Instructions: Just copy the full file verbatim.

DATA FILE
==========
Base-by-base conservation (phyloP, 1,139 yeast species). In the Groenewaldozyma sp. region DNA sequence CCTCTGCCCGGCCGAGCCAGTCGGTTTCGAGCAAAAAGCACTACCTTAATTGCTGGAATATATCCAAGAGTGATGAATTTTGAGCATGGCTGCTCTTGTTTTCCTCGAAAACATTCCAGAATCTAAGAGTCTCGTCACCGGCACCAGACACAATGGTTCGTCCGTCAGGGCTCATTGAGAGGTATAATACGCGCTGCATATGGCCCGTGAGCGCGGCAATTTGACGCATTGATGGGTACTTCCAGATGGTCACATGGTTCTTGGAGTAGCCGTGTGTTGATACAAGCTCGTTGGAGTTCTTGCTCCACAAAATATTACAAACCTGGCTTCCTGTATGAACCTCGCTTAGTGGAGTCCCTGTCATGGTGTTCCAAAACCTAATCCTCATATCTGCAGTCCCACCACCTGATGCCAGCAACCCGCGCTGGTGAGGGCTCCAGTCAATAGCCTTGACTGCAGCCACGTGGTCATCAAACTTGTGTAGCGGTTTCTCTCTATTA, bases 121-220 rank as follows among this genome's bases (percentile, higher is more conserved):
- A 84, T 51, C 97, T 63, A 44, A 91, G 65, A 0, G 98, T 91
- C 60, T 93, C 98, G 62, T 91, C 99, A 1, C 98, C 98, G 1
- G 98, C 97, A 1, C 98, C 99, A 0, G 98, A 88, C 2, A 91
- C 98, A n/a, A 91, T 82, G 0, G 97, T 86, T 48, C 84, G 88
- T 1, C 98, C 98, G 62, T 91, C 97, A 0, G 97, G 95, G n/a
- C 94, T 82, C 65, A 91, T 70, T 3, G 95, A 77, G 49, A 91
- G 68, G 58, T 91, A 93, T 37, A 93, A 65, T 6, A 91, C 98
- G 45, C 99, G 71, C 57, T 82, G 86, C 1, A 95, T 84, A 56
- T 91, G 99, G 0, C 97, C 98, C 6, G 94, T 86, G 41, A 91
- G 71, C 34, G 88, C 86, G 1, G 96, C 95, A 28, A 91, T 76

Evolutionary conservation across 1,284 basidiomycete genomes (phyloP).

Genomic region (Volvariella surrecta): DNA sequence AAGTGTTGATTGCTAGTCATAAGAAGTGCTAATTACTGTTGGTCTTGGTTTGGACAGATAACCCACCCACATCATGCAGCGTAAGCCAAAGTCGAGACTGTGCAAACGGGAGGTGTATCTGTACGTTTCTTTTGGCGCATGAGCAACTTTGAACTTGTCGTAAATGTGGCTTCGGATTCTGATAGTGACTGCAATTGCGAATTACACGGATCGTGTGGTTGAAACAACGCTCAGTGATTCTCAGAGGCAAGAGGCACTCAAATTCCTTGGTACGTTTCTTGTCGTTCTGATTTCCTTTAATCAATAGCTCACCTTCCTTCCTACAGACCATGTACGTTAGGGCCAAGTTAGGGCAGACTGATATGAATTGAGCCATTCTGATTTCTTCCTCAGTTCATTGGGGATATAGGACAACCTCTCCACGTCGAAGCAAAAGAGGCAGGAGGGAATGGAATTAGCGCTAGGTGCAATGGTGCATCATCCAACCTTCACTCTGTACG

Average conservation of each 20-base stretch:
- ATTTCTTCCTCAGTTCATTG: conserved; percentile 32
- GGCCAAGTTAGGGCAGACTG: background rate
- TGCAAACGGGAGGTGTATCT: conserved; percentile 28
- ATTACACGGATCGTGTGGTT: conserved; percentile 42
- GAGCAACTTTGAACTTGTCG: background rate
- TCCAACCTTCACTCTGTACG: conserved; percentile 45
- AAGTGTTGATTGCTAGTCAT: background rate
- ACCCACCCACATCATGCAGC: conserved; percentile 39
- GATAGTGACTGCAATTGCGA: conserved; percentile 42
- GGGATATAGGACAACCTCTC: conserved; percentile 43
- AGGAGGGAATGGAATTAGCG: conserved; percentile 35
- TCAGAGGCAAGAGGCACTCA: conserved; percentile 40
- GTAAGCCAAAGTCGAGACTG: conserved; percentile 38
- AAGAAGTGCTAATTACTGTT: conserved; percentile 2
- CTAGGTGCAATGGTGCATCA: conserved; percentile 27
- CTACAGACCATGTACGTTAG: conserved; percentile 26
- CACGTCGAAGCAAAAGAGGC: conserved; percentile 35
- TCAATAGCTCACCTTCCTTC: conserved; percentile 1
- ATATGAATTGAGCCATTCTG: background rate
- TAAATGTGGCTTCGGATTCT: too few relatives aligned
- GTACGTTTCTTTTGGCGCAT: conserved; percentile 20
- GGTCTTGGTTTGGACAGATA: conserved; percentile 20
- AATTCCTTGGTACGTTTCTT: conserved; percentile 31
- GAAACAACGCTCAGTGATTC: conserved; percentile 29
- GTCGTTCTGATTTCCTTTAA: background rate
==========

Base-by-base conservation (phyloP, 1,139 yeast species). In the Groenewaldozyma sp. region DNA sequence CCTCTGCCCGGCCGAGCCAGTCGGTTTCGAGCAAAAAGCACTACCTTAATTGCTGGAATATATCCAAGAGTGATGAATTTTGAGCATGGCTGCTCTTGTTTTCCTCGAAAACATTCCAGAATCTAAGAGTCTCGTCACCGGCACCAGACACAATGGTTCGTCCGTCAGGGCTCATTGAGAGGTATAATACGCGCTGCATATGGCCCGTGAGCGCGGCAATTTGACGCATTGATGGGTACTTCCAGATGGTCACATGGTTCTTGGAGTAGCCGTGTGTTGATACAAGCTCGTTGGAGTTCTTGCTCCACAAAATATTACAAACCTGGCTTCCTGTATGAACCTCGCTTAGTGGAGTCCCTGTCATGGTGTTCCAAAACCTAATCCTCATATCTGCAGTCCCACCACCTGATGCCAGCAACCCGCGCTGGTGAGGGCTCCAGTCAATAGCCTTGACTGCAGCCACGTGGTCATCAAACTTGTGTAGCGGTTTCTCTCTATTA, bases 121-220 rank as follows among this genome's bases (percentile, higher is more conserved):
- A 84, T 51, C 97, T 63, A 44, A 91, G 65, A 0, G 98, T 91
- C 60, T 93, C 98, G 62, T 91, C 99, A 1, C 98, C 98, G 1
- G 98, C 97, A 1, C 98, C 99, A 0, G 98, A 88, C 2, A 91
- C 98, A n/a, A 91, T 82, G 0, G 97, T 86, T 48, C 84, G 88
- T 1, C 98, C 98, G 62, T 91, C 97, A 0, G 97, G 95, G n/a
- C 94, T 82, C 65, A 91, T 70, T 3, G 95, A 77, G 49, A 91
- G 68, G 58, T 91, A 93, T 37, A 93, A 65, T 6, A 91, C 98
- G 45, C 99, G 71, C 57, T 82, G 86, C 1, A 95, T 84, A 56
- T 91, G 99, G 0, C 97, C 98, C 6, G 94, T 86, G 41, A 91
- G 71, C 34, G 88, C 86, G 1, G 96, C 95, A 28, A 91, T 76

Evolutionary conservation across 1,284 basidiomycete genomes (phyloP).

Genomic region (Volvariella surrecta): DNA sequence AAGTGTTGATTGCTAGTCATAAGAAGTGCTAATTACTGTTGGTCTTGGTTTGGACAGATAACCCACCCACATCATGCAGCGTAAGCCAAAGTCGAGACTGTGCAAACGGGAGGTGTATCTGTACGTTTCTTTTGGCGCATGAGCAACTTTGAACTTGTCGTAAATGTGGCTTCGGATTCTGATAGTGACTGCAATTGCGAATTACACGGATCGTGTGGTTGAAACAACGCTCAGTGATTCTCAGAGGCAAGAGGCACTCAAATTCCTTGGTACGTTTCTTGTCGTTCTGATTTCCTTTAATCAATAGCTCACCTTCCTTCCTACAGACCATGTACGTTAGGGCCAAGTTAGGGCAGACTGATATGAATTGAGCCATTCTGATTTCTTCCTCAGTTCATTGGGGATATAGGACAACCTCTCCACGTCGAAGCAAAAGAGGCAGGAGGGAATGGAATTAGCGCTAGGTGCAATGGTGCATCATCCAACCTTCACTCTGTACG

Average conservation of each 20-base stretch:
- ATTTCTTCCTCAGTTCATTG: conserved; percentile 32
- GGCCAAGTTAGGGCAGACTG: background rate
- TGCAAACGGGAGGTGTATCT: conserved; percentile 28
- ATTACACGGATCGTGTGGTT: conserved; percentile 42
- GAGCAACTTTGAACTTGTCG: background rate
- TCCAACCTTCACTCTGTACG: conserved; percentile 45
- AAGTGTTGATTGCTAGTCAT: background rate
- ACCCACCCACATCATGCAGC: conserved; percentile 39
- GATAGTGACTGCAATTGCGA: conserved; percentile 42
- GGGATATAGGACAACCTCTC: conserved; percentile 43
- AGGAGGGAATGGAATTAGCG: conserved; percentile 35
- TCAGAGGCAAGAGGCACTCA: conserved; percentile 40
- GTAAGCCAAAGTCGAGACTG: conserved; percentile 38
- AAGAAGTGCTAATTACTGTT: conserved; percentile 2
- CTAGGTGCAATGGTGCATCA: conserved; percentile 27
- CTACAGACCATGTACGTTAG: conserved; percentile 26
- CACGTCGAAGCAAAAGAGGC: conserved; percentile 35
- TCAATAGCTCACCTTCCTTC: conserved; percentile 1
- ATATGAATTGAGCCATTCTG: background rate
- TAAATGTGGCTTCGGATTCT: too few relatives aligned
- GTACGTTTCTTTTGGCGCAT: conserved; percentile 20
- GGTCTTGGTTTGGACAGATA: conserved; percentile 20
- AATTCCTTGGTACGTTTCTT: conserved; percentile 31
- GAAACAACGCTCAGTGATTC: conserved; percentile 29
- GTCGTTCTGATTTCCTTTAA: background rate